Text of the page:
While that certainly helped move the project along, I quickly figured out there was still a lot more to learn to create an interactive environment. By again researching tutorials, I managed to script some popup messages to simulate what someone would see in the original OpenSimulator build. So at this point I have a very simple example of a portion of the 3D ADA Toolkit for Local Government in a Unity 3D environment. I caution anyone who decides to try it out that it is far from perfect. I need to learn how to do a better job with the messages, perhaps add some NPCs, create more interactive elements, and figure out how to launch a website so that it doesn't take the person out of the Toolkit forcing them to restart it to get back in. It would also be nice to figure out how to keep the flowers from floating just above the ground. Anyway, so far I've only made the welcome area and the historical background of the ADA laws related to right of way interactive – the rest of it has not yet been done. And, again, I don't have the entire toolkit in Unity 3D – only a small portion. If you want to check it out, just click the image below – if you've never run Unity 3D in your browser it will prompt you to install the Unity 3D plugin. And remember if you click anywhere in the Toolkit to access a website, you'll have to relaunch the Toolkit to get back in. Thanks for trying it out! I'd also love to get any type of feedback on it.

3D ADA Toolkit for Local Government in Unity 3D

Click the image above to enter the 3D ADA Toolkit for Local Government in Unity 3D in your browser!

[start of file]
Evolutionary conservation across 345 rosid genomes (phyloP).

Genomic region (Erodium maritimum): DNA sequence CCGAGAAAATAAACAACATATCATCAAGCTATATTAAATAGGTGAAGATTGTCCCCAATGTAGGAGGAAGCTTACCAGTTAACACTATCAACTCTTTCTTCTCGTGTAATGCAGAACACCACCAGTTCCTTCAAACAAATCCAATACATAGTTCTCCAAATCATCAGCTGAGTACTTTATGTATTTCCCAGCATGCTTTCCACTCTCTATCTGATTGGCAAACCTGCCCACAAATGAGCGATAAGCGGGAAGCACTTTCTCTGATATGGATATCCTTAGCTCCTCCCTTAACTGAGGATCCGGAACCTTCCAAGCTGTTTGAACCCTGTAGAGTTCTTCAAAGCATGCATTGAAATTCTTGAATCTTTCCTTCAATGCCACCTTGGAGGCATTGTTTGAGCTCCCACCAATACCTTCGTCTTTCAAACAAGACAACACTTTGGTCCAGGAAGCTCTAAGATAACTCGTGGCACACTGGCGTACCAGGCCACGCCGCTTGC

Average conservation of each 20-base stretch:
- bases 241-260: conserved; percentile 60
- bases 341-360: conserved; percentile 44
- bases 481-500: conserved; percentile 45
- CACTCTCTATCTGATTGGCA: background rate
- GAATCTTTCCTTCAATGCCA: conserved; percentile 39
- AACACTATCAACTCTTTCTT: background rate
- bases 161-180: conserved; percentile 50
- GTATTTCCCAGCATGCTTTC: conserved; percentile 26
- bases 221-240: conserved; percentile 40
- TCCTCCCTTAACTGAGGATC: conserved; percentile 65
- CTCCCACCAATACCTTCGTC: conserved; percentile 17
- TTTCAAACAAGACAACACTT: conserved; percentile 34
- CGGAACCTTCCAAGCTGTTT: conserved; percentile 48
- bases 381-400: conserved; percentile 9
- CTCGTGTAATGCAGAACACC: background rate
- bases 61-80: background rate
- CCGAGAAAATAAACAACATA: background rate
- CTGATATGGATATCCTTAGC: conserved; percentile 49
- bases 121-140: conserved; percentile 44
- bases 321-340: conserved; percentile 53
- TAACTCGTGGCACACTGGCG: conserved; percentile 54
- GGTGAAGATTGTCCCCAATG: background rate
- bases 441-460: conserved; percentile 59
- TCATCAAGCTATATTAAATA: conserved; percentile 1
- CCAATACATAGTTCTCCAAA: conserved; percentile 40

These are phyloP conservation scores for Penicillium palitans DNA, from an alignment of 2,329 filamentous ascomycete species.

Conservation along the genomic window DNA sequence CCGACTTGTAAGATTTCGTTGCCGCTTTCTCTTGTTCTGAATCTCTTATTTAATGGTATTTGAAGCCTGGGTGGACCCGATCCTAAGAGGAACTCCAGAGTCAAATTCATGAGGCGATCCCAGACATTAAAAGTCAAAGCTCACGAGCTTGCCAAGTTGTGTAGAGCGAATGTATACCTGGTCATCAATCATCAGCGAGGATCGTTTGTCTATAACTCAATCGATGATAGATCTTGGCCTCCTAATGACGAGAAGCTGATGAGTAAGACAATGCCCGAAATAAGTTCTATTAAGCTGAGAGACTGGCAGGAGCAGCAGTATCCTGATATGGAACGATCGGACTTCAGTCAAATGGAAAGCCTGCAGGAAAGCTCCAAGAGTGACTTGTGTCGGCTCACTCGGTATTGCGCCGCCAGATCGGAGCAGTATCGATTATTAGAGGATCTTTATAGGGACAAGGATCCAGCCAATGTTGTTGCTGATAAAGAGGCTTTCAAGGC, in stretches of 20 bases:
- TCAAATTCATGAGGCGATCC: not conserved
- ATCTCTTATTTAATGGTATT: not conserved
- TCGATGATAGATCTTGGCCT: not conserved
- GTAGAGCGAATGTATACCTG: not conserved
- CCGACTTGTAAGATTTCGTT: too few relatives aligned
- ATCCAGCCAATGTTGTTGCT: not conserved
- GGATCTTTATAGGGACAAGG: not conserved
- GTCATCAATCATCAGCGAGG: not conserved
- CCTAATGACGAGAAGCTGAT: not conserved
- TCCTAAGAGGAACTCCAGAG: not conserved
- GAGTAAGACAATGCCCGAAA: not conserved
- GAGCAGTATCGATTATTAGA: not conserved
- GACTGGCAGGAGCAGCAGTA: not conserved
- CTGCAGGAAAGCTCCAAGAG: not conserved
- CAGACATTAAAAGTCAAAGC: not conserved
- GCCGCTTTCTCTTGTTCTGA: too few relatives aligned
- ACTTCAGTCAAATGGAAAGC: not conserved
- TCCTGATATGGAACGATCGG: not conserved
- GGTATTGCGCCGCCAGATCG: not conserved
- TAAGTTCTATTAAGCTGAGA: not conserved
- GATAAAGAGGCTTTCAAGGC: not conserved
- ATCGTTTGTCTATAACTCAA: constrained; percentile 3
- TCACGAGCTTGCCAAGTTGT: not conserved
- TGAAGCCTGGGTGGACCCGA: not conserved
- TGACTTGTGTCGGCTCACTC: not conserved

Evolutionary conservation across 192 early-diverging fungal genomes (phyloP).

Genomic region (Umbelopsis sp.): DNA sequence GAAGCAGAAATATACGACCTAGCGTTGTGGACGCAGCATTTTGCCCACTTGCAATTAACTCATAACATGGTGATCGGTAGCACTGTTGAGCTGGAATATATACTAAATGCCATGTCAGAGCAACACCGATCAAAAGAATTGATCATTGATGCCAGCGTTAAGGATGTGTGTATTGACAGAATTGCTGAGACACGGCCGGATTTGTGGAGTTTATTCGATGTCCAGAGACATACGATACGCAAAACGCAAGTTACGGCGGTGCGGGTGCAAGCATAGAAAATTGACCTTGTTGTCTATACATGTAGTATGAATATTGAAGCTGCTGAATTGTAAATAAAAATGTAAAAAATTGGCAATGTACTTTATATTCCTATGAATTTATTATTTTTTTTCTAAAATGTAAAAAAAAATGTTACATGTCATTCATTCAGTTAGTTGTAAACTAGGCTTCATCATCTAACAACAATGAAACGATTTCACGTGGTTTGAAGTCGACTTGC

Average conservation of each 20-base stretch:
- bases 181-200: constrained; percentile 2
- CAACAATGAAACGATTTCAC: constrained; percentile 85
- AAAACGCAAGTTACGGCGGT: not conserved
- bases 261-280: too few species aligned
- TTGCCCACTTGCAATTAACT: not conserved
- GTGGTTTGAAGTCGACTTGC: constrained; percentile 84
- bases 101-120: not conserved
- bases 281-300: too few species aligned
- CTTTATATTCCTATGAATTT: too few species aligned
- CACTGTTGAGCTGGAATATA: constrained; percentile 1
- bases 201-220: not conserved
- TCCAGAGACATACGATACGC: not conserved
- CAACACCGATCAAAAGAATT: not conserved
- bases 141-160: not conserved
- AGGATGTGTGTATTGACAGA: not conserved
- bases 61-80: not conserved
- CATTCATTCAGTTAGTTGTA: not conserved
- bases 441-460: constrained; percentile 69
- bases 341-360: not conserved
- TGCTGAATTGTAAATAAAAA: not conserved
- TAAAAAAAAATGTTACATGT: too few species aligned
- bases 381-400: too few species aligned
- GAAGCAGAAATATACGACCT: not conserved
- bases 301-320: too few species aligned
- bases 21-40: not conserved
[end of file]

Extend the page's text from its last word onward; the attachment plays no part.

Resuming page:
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Fixing the Illinois Pension System by Investing in Local Economies

JC Whitney DevelopmentToday we read an article, INTERVIEW: When a State Doesn’t Realize Its Best, City-Level Assets, in which Pennsylvania Treasurer Rob McCord talked about the impact that the transfer of funding of education from a state to local responsibility would have on his state's economy. While we might not have totally agreed with his hesitation to transfer at least some of this responsibility, his comment of "..that’s coming at the expense of other basic investments in services that could yield a return, and we’re seeing this downward spiral" made us think more about the synergy between state and local finances. As Rob was pointing out, the development of economic drivers really happens at the local level. And when a city makes this local investment to attract and develop business, the state benefits from the additional revenue generated. This is of course not news to any of us in government – it is why Illinois, the state we happen to live in, already has so many programs that provide economic development money to cities. But what it did make us start thinking about is how the state's pension fund could fit into this equation. Could the pension fund in Illinois be used to invest in local economies to increase state revenues and as a side benefit provide better and more secure returns to the pension fund?